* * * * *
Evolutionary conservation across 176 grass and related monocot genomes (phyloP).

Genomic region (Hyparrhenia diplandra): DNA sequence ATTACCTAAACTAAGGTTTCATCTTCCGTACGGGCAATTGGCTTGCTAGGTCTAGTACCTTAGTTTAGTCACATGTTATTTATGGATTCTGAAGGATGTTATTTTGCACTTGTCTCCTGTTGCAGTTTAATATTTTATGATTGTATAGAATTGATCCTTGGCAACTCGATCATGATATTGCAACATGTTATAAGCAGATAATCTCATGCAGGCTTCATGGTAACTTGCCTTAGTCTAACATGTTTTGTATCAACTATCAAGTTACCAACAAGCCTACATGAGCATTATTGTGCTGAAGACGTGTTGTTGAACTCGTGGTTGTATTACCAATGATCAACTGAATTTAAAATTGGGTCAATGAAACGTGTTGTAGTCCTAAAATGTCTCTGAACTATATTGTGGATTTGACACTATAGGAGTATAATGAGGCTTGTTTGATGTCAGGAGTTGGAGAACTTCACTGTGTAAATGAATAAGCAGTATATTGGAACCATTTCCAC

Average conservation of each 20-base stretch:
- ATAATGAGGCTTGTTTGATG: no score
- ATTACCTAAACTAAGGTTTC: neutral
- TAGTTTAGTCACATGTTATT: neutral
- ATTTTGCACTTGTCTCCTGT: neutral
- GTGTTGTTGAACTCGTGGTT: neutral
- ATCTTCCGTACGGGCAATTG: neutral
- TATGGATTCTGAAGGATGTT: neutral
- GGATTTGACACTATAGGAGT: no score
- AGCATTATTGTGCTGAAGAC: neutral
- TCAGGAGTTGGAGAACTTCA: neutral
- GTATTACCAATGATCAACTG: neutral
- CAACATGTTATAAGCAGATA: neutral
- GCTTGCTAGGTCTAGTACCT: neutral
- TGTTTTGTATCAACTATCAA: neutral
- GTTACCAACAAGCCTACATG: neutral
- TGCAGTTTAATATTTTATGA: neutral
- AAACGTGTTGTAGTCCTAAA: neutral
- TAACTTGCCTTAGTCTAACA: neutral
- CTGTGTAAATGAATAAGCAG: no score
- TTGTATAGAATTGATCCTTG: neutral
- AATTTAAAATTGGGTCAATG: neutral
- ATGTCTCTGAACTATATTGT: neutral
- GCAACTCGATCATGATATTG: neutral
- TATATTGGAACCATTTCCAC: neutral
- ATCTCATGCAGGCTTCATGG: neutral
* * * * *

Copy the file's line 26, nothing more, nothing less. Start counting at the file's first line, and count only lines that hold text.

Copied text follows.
- GCAACTCGATCATGATATTG: neutral